Dr. Kang Se-hoon, former director of Seoul Sky Hospital and Seoul Surgical Hospital, had the entire nation in shock as the musician Shin Hae-chul died on his surgical table in late 2014.
Kang performed gastric and intestinal adhesion detachment surgery and stomach reduction surgery on Shin using a celioscope. After these surgeries, however, Shin’s condition rapidly aggravated as he suffered from peritonitis symptoms such as high fever and pain, and was transferred to another hospital for emergency surgery, but died on Oct. 27.
Since then, waves of complaints and more deaths have surrounded the once famous doctor, leading him to court and several dozen lawsuits against him.
With Kang강세훈 now undergoing an appeals trial with 10 months’ imprisonment and two years of probation under his belt, many thought that his scandals were buried and done with.
But another victim has stepped out to confront Kang’s latest blotched surgery, as recently as last year.
Jane Doe, a teacher in Australia in her mid-50s under a pseudonym, has a focus on building an understanding of the Korean and Victorian culture with teachers and students. She attended a National Principals tour hosted by the Korean government a few years ago, which sparked her interest in and love of Korea.
|An Australian teacher, who wishes to stay anonymous, is the latest victim of Dr. Kang Se-hoon, who made headlines with the involuntary manslaughter of musician Shin Hae-chul.|
In late 2015, Jane googled to find bariatric surgeons in Korea who were skilled in performing gastric balloon procedures; an inflatable medical device temporarily placed into the stomach to reduce weight. Kang came up as a first hit, indicating that he was an expert in the field.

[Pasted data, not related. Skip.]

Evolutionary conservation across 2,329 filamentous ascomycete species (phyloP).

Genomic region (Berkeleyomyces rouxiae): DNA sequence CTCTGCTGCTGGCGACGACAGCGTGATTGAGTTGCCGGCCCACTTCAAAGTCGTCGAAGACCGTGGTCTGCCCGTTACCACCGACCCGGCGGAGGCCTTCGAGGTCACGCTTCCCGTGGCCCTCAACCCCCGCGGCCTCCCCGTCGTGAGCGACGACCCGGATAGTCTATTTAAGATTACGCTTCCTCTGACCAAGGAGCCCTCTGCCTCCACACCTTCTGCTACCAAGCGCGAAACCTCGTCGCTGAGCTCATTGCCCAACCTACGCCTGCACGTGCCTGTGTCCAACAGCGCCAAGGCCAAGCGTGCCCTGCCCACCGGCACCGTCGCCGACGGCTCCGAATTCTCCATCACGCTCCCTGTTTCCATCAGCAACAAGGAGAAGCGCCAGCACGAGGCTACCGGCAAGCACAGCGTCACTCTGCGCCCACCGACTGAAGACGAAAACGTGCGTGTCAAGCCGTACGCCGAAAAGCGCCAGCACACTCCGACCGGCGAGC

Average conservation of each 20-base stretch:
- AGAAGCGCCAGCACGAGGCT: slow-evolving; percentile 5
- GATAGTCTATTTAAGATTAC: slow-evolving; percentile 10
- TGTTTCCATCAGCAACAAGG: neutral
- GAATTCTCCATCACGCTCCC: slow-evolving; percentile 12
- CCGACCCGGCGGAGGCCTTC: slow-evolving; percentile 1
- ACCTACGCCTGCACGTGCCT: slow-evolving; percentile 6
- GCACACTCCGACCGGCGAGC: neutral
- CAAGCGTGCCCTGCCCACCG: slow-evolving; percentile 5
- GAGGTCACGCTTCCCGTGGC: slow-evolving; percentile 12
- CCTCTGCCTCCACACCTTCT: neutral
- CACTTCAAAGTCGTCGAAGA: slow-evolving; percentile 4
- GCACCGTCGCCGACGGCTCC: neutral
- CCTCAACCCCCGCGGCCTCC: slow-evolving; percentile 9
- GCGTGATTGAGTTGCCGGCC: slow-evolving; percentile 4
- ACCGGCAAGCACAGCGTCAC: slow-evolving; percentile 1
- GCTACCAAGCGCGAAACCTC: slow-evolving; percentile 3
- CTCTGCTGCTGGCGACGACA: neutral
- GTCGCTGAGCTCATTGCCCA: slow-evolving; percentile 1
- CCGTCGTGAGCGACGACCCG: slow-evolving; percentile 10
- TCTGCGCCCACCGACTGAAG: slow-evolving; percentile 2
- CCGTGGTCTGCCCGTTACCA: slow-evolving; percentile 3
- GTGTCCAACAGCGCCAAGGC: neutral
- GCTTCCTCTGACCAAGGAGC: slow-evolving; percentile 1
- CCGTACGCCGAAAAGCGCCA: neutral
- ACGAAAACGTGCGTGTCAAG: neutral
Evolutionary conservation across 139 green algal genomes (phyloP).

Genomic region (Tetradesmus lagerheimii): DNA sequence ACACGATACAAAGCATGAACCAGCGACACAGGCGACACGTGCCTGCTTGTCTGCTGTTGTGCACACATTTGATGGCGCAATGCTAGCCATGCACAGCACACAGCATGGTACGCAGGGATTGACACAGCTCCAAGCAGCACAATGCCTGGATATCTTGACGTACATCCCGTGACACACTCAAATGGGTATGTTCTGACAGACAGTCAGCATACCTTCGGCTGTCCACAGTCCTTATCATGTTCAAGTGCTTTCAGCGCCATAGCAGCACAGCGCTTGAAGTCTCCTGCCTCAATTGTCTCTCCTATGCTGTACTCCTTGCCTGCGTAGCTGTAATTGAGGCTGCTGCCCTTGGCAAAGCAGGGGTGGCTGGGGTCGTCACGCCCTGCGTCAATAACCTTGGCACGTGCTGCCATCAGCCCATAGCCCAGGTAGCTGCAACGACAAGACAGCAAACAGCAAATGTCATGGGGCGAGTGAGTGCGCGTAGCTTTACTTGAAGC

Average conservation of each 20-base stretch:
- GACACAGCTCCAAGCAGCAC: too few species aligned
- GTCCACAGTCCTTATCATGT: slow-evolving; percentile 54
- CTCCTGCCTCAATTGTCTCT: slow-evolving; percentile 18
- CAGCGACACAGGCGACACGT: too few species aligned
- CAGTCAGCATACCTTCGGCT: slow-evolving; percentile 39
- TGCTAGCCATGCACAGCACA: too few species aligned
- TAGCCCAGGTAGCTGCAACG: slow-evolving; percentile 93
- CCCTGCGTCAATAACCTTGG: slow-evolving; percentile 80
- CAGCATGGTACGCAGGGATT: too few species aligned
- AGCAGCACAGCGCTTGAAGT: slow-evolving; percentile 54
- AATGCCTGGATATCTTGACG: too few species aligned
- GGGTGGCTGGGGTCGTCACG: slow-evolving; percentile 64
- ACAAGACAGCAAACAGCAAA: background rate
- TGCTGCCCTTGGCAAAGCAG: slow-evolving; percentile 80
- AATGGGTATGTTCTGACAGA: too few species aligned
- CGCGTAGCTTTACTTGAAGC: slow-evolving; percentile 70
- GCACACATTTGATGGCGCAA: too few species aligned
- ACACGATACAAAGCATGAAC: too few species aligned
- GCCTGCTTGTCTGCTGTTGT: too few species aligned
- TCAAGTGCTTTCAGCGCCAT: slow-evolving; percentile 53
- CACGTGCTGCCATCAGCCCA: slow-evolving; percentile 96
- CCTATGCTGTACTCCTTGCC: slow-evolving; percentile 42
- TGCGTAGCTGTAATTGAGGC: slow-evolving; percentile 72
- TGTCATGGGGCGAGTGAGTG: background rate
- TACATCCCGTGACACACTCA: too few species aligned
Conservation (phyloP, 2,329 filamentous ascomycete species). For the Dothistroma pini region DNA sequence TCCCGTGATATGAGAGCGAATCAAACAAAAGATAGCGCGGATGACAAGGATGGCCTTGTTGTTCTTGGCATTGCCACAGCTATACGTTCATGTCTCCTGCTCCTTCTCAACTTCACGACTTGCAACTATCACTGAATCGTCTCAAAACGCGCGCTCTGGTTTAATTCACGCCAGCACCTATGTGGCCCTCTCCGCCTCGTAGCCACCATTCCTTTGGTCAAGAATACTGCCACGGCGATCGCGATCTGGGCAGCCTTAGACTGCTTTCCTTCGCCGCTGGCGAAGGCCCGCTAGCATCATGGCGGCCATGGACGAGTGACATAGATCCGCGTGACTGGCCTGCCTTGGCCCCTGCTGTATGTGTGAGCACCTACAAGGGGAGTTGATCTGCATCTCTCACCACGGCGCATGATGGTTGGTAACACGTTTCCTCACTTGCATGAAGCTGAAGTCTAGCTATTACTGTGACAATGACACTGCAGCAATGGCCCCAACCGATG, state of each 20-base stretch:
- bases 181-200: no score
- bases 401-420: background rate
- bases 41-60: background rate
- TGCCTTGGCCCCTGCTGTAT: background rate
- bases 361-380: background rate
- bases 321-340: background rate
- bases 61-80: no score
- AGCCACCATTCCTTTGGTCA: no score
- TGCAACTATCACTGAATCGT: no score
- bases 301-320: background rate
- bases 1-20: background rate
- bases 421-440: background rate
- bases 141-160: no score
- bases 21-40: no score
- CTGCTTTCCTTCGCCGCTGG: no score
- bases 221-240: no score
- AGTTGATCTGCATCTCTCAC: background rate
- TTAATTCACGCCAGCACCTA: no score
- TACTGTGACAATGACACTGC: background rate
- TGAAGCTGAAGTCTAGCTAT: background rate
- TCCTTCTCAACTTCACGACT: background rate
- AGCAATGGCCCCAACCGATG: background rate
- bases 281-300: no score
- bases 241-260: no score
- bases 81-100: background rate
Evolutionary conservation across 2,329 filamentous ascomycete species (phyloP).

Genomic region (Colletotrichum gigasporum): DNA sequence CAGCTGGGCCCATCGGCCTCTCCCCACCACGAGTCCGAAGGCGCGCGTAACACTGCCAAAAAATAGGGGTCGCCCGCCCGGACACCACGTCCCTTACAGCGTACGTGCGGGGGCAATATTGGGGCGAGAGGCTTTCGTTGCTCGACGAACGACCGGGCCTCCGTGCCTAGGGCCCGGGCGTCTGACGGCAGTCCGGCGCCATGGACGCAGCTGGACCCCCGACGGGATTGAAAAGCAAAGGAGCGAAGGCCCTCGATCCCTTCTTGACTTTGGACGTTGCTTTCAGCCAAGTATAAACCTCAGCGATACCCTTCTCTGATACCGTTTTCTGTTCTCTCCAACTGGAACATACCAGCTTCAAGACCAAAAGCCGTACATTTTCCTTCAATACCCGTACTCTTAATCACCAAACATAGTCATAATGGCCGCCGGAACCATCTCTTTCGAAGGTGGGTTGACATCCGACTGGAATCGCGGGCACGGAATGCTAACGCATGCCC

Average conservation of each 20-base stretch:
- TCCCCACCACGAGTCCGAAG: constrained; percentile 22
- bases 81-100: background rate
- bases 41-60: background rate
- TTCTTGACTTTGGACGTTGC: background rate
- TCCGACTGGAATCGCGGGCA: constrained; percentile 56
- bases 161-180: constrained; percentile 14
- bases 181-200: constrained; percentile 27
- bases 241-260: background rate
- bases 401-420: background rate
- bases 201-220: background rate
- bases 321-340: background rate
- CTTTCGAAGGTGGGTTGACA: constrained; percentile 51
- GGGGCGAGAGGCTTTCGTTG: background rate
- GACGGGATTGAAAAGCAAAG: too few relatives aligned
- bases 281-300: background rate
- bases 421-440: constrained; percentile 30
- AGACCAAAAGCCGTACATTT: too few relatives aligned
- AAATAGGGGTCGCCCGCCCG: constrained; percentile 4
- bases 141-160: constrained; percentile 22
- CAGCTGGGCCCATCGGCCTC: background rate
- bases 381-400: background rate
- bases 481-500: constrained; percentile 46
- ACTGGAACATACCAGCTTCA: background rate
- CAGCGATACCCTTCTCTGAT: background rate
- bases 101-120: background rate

“I arrived in Korea for the surgery because I thought it would be a more economical option,” Jane said in a recent Skype interview with Korea Biomedical Review. “Korea also has a reasonably good reputation with the latest advancement of technology. In Australia, it would have cost U.S. $5000, while Korea was $3000.”
She arrived in Korea in April 2016 and met Kang in Seoul Surgical Hospital. Jane described him as a friendly, professional doctor who spoke in excellent English. But her suspicions arose as he guided her to a back room instead of the surgical theater, where he operated in near isolation.
“In Australia, there are clear government regulations, and many surgeons would be in the surgical theater, along with nurses and anesthesiologists, to assist and give advice,” the Australian teacher said.
After the surgery, Jane stayed in Seoul for a week so she could visit Kang once more before she left for Australia, and he assured her everything was fine.
She didn’t have significant issues until the balloon was removed in Australia in May. A team of surgeons immediately found that the balloon was incorrectly inflated when Kang initially positioned it. Instead of removing it via Jane’s throat originally, they had to cut her stomach to remove it, resulting in scars. Also, Kang had not used methylene blue-colored fluid essential as a safety measure when he inserted the balloon.
“The balloon was already overdue to come out. If the balloon had ruptured, I would not have been aware of life-threatening bowel blockages,” Jane said.
With Kang not replying to any of her emails, including her medical report she obtained from Australia, Jane decided to surprise him in his hospital when she revisited Korea in July to catch up with old friends. But what she found was an abandoned hospital.
Jane now seeks for legal advice for a full refund from her disastrous operation. Asked if her image on Korean medical care changed, she said “yes.”
“I feel betrayed,” Jane said. “I have spoken quite highly about Korean’s medical tourism, but I won’t easily do it now. I am a lot more cautious than before.”
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